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Forest Industry Seeks Urgent Talks On ETS

Forest Industry Seeks Urgent Talks On ETS

Forest owners are seeking an urgent meeting with government ministers to discuss the impact of the freezing of the emission trading scheme (ETS).

Forestry was the first sector to enter the ETS. Since January 1, owners of Kyoto forests (those planted since 1989) have been able to trade in emission units.

“Because forestry has such a major role to play in mitigating New Zealand’s greenhouse gas emissions we have been immersed in climate change policy development for nearly a decade,” says NZ Forest Owners Association president Peter Berg.

“By the time Labour passed the ETS legislation, our businesses had adapted to the reality that all parties in parliament apart from Act supported an ETS in which forestry would have a major role. One of our major concerns was addressed by National's promise to allow for forest offsetting.

“So it is fair to say we are concerned about the implications of National’s Confidence and Supply Agreement with Act. Although this provides for the implementation of the ETS to be delayed while all aspects of climate change policy are reviewed, for forest owners this is in fact a repeal, as we are already in the scheme.”

He says carbon credit contracts worth hundreds of millions of dollars were on the table at the time of the election. Some of these involve major emitting industries buying credits that could fund the planting of new forests. These sales may no longer go ahead unless the issue is resolved quickly.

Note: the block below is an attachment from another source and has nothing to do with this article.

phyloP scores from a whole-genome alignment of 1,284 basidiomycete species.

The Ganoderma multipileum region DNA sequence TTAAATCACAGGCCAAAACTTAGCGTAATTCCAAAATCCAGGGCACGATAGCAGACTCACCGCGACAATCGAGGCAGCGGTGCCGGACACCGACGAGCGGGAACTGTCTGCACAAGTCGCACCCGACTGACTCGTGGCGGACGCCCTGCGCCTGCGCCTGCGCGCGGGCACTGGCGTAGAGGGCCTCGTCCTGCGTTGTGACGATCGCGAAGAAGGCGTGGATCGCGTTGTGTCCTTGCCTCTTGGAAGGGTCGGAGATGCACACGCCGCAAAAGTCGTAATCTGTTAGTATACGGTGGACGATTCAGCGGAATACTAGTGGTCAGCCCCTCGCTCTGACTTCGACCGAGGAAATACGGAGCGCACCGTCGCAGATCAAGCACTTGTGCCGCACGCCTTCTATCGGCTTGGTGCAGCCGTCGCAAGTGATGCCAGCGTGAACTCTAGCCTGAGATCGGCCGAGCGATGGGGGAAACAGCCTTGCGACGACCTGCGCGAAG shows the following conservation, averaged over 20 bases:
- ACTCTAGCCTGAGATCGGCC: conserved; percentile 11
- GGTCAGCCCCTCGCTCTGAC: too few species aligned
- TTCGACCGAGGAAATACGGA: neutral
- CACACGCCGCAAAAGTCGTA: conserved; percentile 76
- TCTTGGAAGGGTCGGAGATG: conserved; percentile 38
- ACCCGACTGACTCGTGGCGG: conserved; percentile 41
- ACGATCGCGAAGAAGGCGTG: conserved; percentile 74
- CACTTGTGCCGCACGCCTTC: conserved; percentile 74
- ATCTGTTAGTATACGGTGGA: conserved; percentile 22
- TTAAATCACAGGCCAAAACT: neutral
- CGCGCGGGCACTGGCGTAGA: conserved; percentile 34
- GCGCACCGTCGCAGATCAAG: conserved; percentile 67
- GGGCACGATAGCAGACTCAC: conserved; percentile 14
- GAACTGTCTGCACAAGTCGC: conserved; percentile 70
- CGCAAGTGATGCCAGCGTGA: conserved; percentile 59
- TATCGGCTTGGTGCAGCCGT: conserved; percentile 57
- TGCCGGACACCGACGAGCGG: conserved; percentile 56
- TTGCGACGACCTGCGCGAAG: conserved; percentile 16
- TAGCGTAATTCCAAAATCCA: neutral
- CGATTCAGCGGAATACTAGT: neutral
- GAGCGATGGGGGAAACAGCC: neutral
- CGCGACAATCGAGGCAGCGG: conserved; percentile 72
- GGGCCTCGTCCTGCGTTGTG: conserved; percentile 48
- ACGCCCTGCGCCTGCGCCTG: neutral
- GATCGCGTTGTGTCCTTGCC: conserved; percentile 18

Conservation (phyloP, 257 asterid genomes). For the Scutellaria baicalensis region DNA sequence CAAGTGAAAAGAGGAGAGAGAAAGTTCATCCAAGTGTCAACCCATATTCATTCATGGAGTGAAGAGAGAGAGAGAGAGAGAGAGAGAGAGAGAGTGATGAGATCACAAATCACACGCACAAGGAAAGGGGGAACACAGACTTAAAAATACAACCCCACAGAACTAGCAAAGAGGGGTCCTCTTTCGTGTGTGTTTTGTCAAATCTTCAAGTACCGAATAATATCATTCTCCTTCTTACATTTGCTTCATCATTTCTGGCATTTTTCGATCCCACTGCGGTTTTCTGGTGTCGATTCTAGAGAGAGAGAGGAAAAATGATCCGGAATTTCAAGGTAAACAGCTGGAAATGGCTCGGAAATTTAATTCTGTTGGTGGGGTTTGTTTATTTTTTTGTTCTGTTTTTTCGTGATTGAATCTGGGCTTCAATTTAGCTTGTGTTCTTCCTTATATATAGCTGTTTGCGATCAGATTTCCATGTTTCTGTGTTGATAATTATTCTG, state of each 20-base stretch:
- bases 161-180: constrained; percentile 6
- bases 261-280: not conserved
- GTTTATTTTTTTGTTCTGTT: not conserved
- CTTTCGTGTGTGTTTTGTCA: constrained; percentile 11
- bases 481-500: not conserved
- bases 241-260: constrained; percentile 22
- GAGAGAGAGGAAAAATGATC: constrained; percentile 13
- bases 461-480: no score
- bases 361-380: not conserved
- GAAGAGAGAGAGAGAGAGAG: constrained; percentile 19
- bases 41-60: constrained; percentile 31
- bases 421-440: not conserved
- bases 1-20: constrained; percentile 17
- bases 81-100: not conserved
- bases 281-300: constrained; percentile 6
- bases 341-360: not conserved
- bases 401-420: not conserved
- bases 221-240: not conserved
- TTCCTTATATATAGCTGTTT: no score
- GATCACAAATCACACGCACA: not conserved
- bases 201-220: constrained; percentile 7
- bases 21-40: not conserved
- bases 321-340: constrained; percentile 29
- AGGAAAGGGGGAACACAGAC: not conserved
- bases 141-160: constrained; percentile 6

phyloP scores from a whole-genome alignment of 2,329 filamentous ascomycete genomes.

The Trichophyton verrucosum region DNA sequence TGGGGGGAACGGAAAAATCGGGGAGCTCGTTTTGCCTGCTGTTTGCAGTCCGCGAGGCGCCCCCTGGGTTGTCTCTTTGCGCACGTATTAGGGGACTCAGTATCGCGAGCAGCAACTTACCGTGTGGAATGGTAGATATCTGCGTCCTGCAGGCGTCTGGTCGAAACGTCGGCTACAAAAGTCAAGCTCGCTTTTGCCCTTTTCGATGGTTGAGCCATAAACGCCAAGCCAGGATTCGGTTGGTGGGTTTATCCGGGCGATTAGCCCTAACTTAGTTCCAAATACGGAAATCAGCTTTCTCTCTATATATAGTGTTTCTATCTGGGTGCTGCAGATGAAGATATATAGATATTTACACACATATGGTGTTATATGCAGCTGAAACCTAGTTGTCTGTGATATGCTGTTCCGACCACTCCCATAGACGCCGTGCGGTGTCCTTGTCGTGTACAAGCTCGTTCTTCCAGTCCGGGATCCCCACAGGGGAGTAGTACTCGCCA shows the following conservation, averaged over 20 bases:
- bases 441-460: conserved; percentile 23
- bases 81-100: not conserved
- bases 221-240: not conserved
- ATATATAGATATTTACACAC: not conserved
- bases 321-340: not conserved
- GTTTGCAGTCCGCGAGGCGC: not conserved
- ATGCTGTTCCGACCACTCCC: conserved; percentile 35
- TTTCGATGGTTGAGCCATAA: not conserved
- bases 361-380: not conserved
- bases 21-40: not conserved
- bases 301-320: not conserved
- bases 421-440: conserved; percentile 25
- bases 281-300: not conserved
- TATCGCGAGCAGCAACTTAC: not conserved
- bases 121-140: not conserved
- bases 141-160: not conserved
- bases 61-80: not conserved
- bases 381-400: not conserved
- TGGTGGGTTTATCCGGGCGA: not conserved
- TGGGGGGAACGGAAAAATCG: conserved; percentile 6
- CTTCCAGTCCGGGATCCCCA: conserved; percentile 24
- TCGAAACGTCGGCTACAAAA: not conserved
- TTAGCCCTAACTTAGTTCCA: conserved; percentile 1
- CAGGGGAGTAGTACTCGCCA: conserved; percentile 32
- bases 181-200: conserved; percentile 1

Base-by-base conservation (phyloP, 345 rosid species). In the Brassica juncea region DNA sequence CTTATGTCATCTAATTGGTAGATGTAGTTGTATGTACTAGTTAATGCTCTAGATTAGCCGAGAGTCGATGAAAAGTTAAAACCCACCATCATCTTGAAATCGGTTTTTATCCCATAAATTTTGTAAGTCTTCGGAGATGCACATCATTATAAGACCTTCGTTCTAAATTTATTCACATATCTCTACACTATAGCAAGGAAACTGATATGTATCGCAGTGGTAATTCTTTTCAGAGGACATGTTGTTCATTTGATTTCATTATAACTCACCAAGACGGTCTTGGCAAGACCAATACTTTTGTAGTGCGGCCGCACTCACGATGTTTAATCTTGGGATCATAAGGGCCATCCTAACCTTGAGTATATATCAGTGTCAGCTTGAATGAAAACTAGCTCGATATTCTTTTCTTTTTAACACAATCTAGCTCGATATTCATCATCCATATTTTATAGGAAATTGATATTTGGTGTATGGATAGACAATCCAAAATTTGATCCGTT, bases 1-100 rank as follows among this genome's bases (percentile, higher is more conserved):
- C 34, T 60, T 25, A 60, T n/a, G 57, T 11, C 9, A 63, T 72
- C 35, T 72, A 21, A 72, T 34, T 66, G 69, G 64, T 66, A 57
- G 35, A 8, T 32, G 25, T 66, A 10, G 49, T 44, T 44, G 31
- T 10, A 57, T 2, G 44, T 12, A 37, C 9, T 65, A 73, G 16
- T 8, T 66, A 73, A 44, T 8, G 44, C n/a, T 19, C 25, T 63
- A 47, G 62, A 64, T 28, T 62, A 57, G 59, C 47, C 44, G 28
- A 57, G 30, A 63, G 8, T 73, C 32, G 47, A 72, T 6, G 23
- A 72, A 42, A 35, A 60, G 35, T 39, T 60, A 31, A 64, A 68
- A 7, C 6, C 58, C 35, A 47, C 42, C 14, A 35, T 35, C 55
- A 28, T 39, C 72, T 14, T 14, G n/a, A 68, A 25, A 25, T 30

“Finding a way forward is going to be complex, but it needs to be attended to urgently. We will be impressing this on the ministers,” says Mr Berg.

“The government already has contracts with land owners under the permanent forest sinks initiative. Restrictions on converting pre-Kyoto forests to other uses, and the related compensation package, all hinge on the ETS.

“Having such a volatile policy environment harms New Zealand’s credibility with international investors and makes it impossible for businesses to plan. Clearly most land owners with plans for renewed tree planting will have put these on hold until the situation is clarified.”

He says the preference of forest owners would have been to keep forestry in the ETS, but the NZ emission units provided for in the ETS will be valueless if there is no market.

“We will be urging government to reinstate the signals already developed for forestry so that forest owners who are prepared to create and maintain carbon stocks for the country are rewarded. The challenge will be to do this in a way that will not be inconsistent with any future decisions."

Unlike those who have opposed both a carbon tax and an ETS, the forest industry has supported both, says Mr Berg, explaining that the industry's concerns are not to do with the mechanism but with the uncertainty.

“Our concern is that after years of negotiation and debate we have arrived back where we started. The debate has gone full circle," he says.

“We accept there are issues with the current ETS that need amending, such as the current uncapped exposure of industry to price. We expected and support the amendments to the ETS that National said it would complete within nine months of coming into office.

"But reviewing is different to repealing. The design of a new system is unlikely to be completed before 2012, particularly when it will mean a fresh round of discussions on who should be exempt from what.

“In our view, forestry’s interests are aligned with the nation’s Kyoto objectives. We remain confident that the government recognises that forestry is one of the best options for dealing with New Zealand’s emissions profile.

"Whatever the ultimate decision, the rewards and obligations for foresters locking up carbon should be the same. The problem is that the longer the delay in reaching that decision, the more limited will be forestry’s ability to contribute."


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